I was a child in the '70s, in New York City, raised smack in the eye of the feminist storm. My mother was a trailblazer in her work, succeeding in a field in which, at that time, few women had. I went to an all-girls' school that was the antithesis of a finishing school. Far from being tidied and made marriageable, we were wild haired and brazen, clomping around in Frye boots. We studied Mary Wollstonecraft and The Communist Manifesto, which, for reasons still obscure, we were made to read nearly every year. We were taught to have a voice and to use it. There was no implied limit on what we were expected to achieve simply because we were girls. In the ninth grade, I asked a friend of mine what she wanted to "be" when she grew up. "A mother," she replied. I was speechless.
The only capitulation made to any sort of latent social convention was when I was sent to dancing school. The justification was that between my school and my house full of sisters, I was at risk of having no contact with boys whatsoever. Every week I would put on a dress, unscrew a carton of L'eggs, struggle into a dirty pair of white gloves, and take the bus to the Pierre hotel. There, in the ornate ballroom, I would curtsy to the dance instructor and wait to be asked to dance by one or another blazered boys'-school boy. It was horrible, the waiting. Humiliating. I was never first picked. Nor second, nor tenth. More often than not, I would not be asked at all but would be forced, by the pitiless dance teacher, into the arms of some short, sweaty-palmed leftover. We would dutifully execute the boxy waltz or the slightly more jazzy, if anachronistic, fox-trot, always placing the required imaginary body width between us. The teacher encouraged us to make conversation. "So, what grade are you in?" I'd say, launching a brilliant opening gambit. Invariably, my partner was looking over my higher shoulder to see what he was missing.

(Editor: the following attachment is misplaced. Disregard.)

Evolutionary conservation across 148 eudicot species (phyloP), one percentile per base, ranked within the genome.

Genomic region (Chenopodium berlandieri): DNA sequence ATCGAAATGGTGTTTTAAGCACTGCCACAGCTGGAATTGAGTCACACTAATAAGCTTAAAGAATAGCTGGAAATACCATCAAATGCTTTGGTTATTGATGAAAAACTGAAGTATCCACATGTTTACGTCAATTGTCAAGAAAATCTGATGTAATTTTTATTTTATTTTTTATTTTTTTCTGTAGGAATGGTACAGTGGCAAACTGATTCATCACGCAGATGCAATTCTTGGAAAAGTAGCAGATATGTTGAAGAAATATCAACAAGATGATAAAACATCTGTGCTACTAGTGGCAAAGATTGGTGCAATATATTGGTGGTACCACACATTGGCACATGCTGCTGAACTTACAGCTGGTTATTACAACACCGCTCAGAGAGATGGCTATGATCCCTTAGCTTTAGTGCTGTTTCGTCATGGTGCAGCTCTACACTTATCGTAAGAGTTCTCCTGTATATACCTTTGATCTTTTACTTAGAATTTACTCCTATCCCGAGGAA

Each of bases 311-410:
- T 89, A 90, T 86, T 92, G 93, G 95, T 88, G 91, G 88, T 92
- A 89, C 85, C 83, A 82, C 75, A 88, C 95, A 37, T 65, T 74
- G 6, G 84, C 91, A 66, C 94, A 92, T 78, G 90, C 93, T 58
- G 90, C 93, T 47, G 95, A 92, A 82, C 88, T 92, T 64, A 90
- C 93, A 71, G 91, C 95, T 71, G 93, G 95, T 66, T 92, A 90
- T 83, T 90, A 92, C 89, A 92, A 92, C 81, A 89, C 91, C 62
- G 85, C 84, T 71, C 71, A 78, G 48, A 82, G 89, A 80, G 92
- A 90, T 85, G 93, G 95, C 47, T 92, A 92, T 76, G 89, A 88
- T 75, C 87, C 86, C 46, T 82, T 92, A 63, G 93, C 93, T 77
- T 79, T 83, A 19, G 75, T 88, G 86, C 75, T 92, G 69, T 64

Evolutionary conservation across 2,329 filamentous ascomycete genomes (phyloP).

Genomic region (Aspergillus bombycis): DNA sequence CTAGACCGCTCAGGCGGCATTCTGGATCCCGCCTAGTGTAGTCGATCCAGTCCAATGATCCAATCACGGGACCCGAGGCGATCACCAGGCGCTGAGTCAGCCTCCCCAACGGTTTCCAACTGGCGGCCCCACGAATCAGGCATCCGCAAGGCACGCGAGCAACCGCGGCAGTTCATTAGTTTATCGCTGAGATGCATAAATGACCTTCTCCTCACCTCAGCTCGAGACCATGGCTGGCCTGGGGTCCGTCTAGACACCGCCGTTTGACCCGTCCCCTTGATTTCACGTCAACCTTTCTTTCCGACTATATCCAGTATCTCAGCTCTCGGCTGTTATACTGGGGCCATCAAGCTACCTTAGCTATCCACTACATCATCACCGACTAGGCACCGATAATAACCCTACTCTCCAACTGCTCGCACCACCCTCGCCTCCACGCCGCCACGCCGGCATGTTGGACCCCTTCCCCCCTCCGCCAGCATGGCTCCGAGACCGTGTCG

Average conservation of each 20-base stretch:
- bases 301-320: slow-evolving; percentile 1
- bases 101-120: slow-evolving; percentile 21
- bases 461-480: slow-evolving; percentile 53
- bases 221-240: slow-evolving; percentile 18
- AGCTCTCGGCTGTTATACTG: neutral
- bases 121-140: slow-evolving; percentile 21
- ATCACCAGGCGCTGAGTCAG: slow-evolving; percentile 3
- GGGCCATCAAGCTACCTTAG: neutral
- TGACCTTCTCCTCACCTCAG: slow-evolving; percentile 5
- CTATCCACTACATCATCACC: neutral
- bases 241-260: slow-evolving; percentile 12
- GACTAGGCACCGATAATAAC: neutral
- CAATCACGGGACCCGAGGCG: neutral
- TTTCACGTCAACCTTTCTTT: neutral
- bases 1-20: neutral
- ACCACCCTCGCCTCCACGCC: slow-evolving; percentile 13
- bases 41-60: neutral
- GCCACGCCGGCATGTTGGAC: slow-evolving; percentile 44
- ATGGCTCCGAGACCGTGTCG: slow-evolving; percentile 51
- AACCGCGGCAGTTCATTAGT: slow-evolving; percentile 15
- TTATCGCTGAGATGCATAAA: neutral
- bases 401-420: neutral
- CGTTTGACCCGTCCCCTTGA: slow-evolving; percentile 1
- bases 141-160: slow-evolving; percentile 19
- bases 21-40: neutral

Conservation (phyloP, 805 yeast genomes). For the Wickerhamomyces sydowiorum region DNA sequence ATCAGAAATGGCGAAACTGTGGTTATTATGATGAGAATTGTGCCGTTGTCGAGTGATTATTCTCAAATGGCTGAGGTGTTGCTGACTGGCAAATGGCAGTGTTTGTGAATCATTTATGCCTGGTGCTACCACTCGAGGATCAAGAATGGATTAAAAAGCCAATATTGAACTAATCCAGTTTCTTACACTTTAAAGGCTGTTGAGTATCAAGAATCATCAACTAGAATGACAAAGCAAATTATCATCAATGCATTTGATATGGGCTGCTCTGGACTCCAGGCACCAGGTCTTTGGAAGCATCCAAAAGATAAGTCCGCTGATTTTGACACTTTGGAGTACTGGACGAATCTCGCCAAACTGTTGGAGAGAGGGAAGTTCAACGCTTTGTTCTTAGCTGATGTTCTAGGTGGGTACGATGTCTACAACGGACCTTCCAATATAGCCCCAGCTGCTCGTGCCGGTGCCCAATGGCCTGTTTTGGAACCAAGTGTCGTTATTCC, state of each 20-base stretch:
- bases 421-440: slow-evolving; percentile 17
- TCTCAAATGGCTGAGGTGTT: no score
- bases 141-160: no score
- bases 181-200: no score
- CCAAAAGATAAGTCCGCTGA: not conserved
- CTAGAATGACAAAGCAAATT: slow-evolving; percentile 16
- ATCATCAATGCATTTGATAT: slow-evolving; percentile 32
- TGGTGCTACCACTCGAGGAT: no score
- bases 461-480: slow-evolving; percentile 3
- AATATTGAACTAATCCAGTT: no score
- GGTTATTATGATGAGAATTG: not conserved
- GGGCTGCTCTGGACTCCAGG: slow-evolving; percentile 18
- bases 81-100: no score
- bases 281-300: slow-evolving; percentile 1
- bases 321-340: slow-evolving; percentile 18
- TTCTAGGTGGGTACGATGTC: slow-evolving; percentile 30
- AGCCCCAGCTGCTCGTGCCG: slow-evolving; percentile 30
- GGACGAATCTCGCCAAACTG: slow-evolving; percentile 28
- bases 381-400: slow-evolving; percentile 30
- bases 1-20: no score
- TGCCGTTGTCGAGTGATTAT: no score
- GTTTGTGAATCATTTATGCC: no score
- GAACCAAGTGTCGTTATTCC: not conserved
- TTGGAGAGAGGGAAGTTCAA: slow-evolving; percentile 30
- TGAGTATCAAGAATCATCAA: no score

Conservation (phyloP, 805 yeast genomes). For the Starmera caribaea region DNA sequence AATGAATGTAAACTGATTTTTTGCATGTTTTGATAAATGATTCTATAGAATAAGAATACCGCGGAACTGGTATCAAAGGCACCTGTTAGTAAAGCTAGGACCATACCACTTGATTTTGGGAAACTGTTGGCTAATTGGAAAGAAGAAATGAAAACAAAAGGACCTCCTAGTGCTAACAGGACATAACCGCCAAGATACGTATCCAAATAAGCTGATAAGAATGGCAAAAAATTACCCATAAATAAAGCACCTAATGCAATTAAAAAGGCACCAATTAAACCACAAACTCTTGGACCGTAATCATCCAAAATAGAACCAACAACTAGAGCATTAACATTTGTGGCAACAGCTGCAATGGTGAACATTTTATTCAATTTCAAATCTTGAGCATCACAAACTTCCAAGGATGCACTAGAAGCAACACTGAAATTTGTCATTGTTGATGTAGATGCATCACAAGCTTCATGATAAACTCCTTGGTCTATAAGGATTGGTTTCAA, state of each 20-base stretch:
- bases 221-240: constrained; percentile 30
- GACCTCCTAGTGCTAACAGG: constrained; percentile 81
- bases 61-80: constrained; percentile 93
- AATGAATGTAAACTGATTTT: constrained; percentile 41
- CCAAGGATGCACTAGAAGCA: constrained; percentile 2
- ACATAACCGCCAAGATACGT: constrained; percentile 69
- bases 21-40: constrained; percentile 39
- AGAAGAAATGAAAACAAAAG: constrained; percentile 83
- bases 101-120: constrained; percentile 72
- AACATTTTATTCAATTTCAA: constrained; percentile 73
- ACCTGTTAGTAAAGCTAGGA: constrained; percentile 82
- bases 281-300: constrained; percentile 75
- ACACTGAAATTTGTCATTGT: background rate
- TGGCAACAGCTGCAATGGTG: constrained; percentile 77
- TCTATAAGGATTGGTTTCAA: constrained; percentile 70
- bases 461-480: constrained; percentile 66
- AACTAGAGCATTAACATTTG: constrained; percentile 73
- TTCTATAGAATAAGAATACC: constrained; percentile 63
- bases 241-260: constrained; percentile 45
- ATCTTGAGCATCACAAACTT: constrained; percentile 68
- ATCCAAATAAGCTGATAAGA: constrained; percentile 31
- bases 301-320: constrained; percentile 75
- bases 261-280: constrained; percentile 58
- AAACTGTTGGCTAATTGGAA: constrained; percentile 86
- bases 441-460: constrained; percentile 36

I hadn't taken a dance class in 30 years when my husband and I entered the tango classroom in Buenos Aires for our inaugural tango lesson. Wearing our sexless American running shoes and our loose-fitting jeans, we opened the door to a room filled with three-inch heels and polished brogans. The women wore tight-fitting dresses that flared out at the waist for maximum spin effect. The men wore slim pants and dress shirts, their figures knifelike and precise. The diminutive teacher had a dancer's carriage as she swanned over and looked us up and down. "Your shoes, they will stick," she announced unhappily.
The evening before, we'd been to a milonga—one of the many dances around town where regular folk showed up at midnight on any given weekday. I watched, fascinated, as couples moved about the floor, their feet interleaving like a well-shuffled deck of cards, their hips swiveling, their arms raised and frozen as if these limbs were ignorant of the excitement going on below. Couples were stout and slim, clunky and garish—none of them as glamorous or beautiful as the professional dancers we'd seen on another night at a Vegas-style professional tango show. A woman whose legs were poured into gold lamé tights brushed up against another dressed like a conservative grandmother. The men, hair slicked back, redolent with cologne, wore jackets and unmatched slacks. But despite their shabbier appearance, these dancers shared something with their more polished counterparts; they all looked like they were going to murder someone. Couples danced without speaking, their gazes off in the middle distance, their expressions grim and determined. Nothing in their faces communicated the erotic knowingness of their ritualized movements. It was no wonder that tango had begun in the bordellos of Buenos Aires. The dance was electric, poised and suggestive all at once. It was about danger and power and sex.